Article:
Hillel: If Not Now, When? (Jewish Encounters Series)
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Part of the Jewish Encounter series
“What is hateful unto you, do not do unto your neighbor. That is the whole Torah, all the rest is commentary. Now, go and study.”
This is the most famous teaching of Hillel, one of the greatest rabbis of the Talmudic era. What makes it so extraordinary is that it was offered to a gentile seeking conversion. Joseph Telushkin feels that this Talmudic story has great relevance for us today. At a time when religiosity is equated with ritual observance alone, when few Jews seem concerned with bringing Jewish teachings into the world, and when more than 40 percent of Jews intermarry, Judaism is in need of more of the openness that Hillel possessed two thousand years ago.
Hillel’s teachings, stories, and legal rulings can be found throughout the Talmud; many of them share his emphasis on ethical and moral living as an essential element in Jewish religious practice, including his citing the concept of tikkun olam (repairing the world) as a basis for modifying Jewish law. Perhaps the most prominent rabbi and teacher in the Land of Israel during the reign of Herod, Hillel may well have influenced Jesus, his junior by several decades. In a provocative analysis of both Judaism and Christianity, Telushkin reveals why Hillel’s teachings about ethics as God’s central demand and his willingness to encourage the process of conversion began to be ignored in favor of the stricter and less inclusive teachings of his rabbinic adversary, Shammai.
Here is a bold new look at an iconic religious leader.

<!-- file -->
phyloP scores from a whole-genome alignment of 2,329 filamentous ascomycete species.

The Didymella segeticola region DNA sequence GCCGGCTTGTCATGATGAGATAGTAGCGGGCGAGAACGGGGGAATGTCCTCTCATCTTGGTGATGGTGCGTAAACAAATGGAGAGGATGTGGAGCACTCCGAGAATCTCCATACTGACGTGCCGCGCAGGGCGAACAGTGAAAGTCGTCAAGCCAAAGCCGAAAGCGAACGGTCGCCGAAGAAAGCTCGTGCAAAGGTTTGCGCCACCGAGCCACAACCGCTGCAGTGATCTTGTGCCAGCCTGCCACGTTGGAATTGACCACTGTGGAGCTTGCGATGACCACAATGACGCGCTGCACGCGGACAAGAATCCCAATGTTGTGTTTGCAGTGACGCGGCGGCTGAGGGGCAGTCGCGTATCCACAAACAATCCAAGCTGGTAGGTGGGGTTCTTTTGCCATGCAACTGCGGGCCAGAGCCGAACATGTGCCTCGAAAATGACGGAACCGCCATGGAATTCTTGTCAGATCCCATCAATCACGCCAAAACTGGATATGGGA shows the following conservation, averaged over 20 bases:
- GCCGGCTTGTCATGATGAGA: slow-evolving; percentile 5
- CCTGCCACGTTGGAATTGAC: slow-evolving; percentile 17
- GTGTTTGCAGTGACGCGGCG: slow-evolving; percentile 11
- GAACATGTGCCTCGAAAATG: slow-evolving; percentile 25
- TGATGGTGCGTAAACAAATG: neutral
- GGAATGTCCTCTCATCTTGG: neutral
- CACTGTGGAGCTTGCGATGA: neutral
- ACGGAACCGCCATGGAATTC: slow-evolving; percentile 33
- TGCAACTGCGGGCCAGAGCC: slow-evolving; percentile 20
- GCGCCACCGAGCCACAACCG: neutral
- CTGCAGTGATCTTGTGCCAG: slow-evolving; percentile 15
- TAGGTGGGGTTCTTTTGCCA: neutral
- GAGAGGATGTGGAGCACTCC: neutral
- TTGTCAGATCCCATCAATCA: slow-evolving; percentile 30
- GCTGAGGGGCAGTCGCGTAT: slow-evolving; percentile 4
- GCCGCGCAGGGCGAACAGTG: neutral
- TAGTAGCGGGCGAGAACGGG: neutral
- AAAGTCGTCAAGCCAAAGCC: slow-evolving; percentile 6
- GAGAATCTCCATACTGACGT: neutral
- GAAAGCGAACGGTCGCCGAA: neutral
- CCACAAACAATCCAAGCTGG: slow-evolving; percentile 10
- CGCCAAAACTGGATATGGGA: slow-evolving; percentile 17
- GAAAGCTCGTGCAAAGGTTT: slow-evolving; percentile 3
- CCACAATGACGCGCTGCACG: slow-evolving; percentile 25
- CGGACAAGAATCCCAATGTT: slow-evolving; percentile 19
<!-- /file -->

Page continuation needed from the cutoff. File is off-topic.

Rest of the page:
Hillel and the three converts challenge three common and widely held assumptions of Jewish life: that Judaism is not interested in non-Jews converting; that if a non-Jew comes to convert, the rabbi’s first obligation is to discourage him from doing so; and that a conversion should be valid only if the proselyte formally undertakes to fully observe all Jewish laws.* There is certainly a basis for these attitudes in the Talmud (see, for example, Kiddushin 70b, Yevamot 47a, and the note below), but
‘May the descendants of Gentiles go in peace.’ ” Hillel, surely aware of such stories, might well have decided to compensate with the greatest kindness for the elitist behavior displayed by some to would-be converts, to converts, and to their descendants. It should also be noted that Hillel’s teachers gave as good as they got. Shmaya and Avtalion retorted: ‘May the descendants of Gentiles who do the work of Aaron [Israel’s original High Priest] go in peace, but may the descendants of Aaron who do
the preeminent figure of the Hebrew Bible, we know how he met his wife, the names of his sons, his father, mother, brother, and sister, even the story of a certain measure of ill will that Miriam and Aaron, his siblings, felt toward him at one point in the desert wanderings. The character who figures most prominently in the early books of the biblical prophets is Israel’s second king, David. The son of Jesse, he is the youngest of eight brothers. We know the story of his first love, Michal;
of the School of Hillel (Jerusalem Talmud, Shabbat 1:4). In the ahistorical universe of the Talmud, followers argue down through the ages, the living argue with the dead, and followers may at times appear to precede those who influenced them. For this reason, along with the paucity of historical detail, this book is not strictly speaking a biography. It is, however, the biography more truly of an aspect of Judaism, one beautifully embodied by Hillel, who represents one of the many faces of
Tzadok of [the School of Hillel] was apparently rich,” and sent food to Rabbi Yochanan when he heard about his poverty (Shmuel Safrai, ed., The Literature of the Sages, p. 188). 2. For a further, more nuanced analysis of this debate, see the Midrashic text Kallah Rabbati 10:1. 3. The Tosafot commentary on the Talmud argues that Shammai intended people to praise the bride, but to confine their praise to those features that were truly attractive, for example, “her eyes or hands if they are